Merging singleton config

For singleton config elements that are specified more than once, the config is merged. If two elements exist with different attributes, both attributes are used. For example:

    <logging a="true" />
    <logging b="false" />

is treated as:

    <logging a="true" b="false" />

If the same attribute is specified twice, then the last instance takes precedence. For example:

    <logging a="true" b="true" />
    <logging b="false" />

is treated as:

    <logging a="true" b="false" />

Config is sometimes provided by using child elements that take text. In these cases, the config is merged by using all of the values specified. The most common scenario is configuring features. For example:


is treated as:


Merging factory config

Factory config merges use the same rules as singleton config except elements are not automatically merged just because the element names match. With factory config, it is valid to configure the same element and mean two different logical objects. Therefore, each element is assumed to configure a distinct object. If a single logical object is configured by two elements, the id attribute must be set on each element to indicate they are the same thing. Variable substitution on an id attribute is not supported.

The following example configures two applications. The first application is myapp.war, which has a context root of myawesomeapp. The other application is myapp2.war, which has myapp2 as the context root:

    <webApplication id="app1" location="myapp.war" />
    <webApplication location="myapp2.war" />
    <webApplication id="app1" contextRoot="/myawesomeapp" />

Include processing

In addition to the default locations, additional config files can be brought in by using the include element. When a server config file contains an include reference to another file, the server processes the contents of the referenced file as if they were included inline in place of the include element. In the following example, the server processes the contents of the other.xml file before it processes the contents of the other2.xml file:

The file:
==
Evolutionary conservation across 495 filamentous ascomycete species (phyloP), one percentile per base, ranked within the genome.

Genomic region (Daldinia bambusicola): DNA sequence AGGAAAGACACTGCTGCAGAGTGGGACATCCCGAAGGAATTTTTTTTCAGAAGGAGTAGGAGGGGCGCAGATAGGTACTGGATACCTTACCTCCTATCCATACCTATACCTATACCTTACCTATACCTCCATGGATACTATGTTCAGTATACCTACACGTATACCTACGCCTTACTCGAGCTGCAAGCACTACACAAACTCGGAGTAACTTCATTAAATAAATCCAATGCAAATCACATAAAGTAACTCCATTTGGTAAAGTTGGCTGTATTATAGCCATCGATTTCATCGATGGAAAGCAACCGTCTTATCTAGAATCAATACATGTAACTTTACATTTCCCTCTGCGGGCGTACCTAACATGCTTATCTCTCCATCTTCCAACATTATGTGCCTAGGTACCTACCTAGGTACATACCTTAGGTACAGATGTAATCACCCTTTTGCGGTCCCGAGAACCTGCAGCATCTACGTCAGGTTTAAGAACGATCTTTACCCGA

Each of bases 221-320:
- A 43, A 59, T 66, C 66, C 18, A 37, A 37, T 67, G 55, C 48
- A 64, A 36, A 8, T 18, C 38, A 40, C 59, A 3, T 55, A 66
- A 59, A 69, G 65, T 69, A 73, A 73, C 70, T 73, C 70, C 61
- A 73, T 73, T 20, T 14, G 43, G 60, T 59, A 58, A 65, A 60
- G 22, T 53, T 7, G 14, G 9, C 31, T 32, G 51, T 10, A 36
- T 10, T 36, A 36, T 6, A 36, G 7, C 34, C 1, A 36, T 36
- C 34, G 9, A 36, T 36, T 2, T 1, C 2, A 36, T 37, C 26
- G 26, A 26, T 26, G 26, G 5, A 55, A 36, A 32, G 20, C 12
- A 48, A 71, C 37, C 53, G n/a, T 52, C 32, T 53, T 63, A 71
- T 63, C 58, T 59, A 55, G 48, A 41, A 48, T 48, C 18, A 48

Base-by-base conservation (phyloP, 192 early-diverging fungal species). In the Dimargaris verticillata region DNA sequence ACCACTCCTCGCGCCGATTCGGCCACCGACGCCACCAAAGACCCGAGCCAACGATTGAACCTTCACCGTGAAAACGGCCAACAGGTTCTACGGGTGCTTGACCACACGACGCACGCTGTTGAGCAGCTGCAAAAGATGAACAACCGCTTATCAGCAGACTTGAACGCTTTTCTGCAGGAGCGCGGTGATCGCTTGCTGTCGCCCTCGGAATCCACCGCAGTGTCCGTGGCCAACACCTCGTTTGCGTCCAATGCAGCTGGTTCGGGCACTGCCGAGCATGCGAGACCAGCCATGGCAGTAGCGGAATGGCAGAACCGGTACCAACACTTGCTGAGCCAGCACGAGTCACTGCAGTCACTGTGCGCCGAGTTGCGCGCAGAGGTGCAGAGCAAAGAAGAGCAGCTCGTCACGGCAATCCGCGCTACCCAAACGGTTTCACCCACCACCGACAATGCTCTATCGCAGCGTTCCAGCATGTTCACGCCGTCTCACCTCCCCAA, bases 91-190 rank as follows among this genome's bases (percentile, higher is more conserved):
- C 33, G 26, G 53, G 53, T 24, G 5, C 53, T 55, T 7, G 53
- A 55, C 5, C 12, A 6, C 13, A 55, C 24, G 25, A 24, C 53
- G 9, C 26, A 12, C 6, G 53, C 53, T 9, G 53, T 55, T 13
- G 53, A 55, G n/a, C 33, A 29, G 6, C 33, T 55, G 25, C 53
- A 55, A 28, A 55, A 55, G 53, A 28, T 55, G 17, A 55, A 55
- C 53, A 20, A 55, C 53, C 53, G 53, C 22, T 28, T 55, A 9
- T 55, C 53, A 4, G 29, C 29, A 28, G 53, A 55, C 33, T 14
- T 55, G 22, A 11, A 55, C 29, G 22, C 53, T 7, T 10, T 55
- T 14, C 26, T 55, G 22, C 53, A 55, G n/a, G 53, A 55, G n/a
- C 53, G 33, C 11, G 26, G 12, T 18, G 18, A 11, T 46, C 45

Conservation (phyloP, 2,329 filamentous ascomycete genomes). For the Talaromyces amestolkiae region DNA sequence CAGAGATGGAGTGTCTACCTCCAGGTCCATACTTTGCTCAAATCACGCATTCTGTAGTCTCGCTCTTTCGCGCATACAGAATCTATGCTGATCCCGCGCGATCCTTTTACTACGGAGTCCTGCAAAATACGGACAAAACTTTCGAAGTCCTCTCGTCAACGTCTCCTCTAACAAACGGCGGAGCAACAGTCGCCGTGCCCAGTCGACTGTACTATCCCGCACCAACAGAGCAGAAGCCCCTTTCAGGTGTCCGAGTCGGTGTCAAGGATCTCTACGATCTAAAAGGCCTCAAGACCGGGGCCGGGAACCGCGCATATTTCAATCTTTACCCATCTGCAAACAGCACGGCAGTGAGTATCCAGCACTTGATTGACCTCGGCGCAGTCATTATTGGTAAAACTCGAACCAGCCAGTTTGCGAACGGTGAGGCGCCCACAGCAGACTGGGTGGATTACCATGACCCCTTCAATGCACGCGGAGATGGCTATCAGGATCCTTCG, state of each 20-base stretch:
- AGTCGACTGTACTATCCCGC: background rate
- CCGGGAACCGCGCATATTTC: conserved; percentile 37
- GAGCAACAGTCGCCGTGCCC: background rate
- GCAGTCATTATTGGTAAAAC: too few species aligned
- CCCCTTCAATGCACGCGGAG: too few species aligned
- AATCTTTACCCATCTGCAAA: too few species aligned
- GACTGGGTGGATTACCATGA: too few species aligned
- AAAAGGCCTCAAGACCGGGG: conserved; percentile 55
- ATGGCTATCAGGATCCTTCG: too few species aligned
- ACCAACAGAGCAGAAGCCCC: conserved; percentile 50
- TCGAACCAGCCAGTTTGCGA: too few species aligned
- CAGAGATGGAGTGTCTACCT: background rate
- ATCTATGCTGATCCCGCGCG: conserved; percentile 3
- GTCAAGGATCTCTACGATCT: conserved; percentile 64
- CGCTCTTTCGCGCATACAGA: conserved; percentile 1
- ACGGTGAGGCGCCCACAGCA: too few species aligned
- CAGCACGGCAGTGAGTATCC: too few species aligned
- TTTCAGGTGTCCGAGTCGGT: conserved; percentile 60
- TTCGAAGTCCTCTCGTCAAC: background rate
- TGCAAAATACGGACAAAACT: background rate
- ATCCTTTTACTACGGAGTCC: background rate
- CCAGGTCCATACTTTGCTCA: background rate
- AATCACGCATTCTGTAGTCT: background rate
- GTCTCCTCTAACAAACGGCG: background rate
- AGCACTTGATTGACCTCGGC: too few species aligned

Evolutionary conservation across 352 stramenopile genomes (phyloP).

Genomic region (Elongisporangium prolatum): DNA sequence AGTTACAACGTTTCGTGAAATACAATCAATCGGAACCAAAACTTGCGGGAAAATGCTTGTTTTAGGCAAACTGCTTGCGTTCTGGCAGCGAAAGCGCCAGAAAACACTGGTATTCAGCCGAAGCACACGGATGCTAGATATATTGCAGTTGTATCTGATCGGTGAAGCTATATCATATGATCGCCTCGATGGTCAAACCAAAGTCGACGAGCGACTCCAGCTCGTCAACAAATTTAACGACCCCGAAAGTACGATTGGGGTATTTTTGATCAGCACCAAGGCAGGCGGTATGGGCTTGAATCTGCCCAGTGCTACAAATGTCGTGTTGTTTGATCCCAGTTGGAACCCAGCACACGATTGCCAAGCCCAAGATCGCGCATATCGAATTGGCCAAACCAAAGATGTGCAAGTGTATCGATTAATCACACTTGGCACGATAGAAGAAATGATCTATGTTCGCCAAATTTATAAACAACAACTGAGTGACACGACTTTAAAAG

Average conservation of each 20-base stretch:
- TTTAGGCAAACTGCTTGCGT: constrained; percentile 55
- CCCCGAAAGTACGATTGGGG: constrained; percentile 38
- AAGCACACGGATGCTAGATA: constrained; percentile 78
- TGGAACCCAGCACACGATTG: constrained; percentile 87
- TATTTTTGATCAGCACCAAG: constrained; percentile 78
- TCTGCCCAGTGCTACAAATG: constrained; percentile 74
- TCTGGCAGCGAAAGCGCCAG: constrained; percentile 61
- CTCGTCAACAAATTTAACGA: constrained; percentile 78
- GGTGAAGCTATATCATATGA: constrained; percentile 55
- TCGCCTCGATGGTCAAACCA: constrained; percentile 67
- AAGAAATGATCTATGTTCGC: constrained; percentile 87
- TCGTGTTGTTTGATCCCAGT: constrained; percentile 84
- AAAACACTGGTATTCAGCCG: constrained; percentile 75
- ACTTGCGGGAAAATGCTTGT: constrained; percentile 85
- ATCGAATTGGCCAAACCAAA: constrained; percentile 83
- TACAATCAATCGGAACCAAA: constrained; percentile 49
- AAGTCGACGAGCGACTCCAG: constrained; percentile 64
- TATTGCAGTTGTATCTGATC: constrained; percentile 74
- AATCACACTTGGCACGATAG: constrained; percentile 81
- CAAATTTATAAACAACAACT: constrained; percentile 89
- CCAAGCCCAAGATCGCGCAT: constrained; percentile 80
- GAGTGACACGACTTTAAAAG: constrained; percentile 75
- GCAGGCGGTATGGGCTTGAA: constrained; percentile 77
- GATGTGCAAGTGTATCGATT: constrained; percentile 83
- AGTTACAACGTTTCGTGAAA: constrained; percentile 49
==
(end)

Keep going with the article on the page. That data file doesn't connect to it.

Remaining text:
<include location="other.xml" />
    <include location="other2.xml" />

By default, the include file must exist. If the include file might not be present, set the optional attribute to true, as shown in the following example:

    <include location="other.xml" optional="true" />

When you include a file, you can specify the onConflict attribute to change the normal merge rules. You can set the value of the onConflict attribute to IGNORE or REPLACE any conflicting config:

    <include location="other.xml" onConflict="IGNORE" />
    <include location="other2.xml" onConflict="REPLACE" />

You can set the location attribute to a relative or absolute file path, or to an HTTP URL.

Config references

Most config in Open Liberty is self-contained but it is often useful to share config. For example, the JDBC driver config might be shared by multiple data sources. You can refer to any factory config element that is defined as a direct child of the server element.

A reference to config always uses the id attribute of the element that is being referenced. The config element that makes the reference uses an attribute that always ends with Ref, as shown in the following example:

  <dataSource jndiName="jdbc/fred" jdbcDriverRef="myDriver" />
  <jdbcDriver id="myDriver" />

Dynamic updates

The server monitors the server XML config for updates and dynamically reloads when changes are detected. Changes to non-XML files (server.env,, and jvm.options) are not dynamic because they are only read at startup. Any server XML config file on the local disk is monitored for updates every 500ms. You can configure the frequency of XML config file monitoring. For example, to configure the server to monitor every 10 minutes, specify:

<config monitorInterval="10m" />

To disable file system polling and reload only when an MBean is notified, specify:

<config updateTrigger="mbean" />

Log messages

When the server runs, it might output log messages that reference config. The references in the log use an XPath-like structure to specify config elements. The element name is given with the value of the id attribute inside square brackets. If no id is specified in the server config, an id is automatically generated. Based on the following server XML config example, the dataStore element and the child dataSource are identified in the logs as dataStore[myDS] and dataStore[myDS]/dataSource[default-0].

    <dataStore id="myDS">
        <dataSource />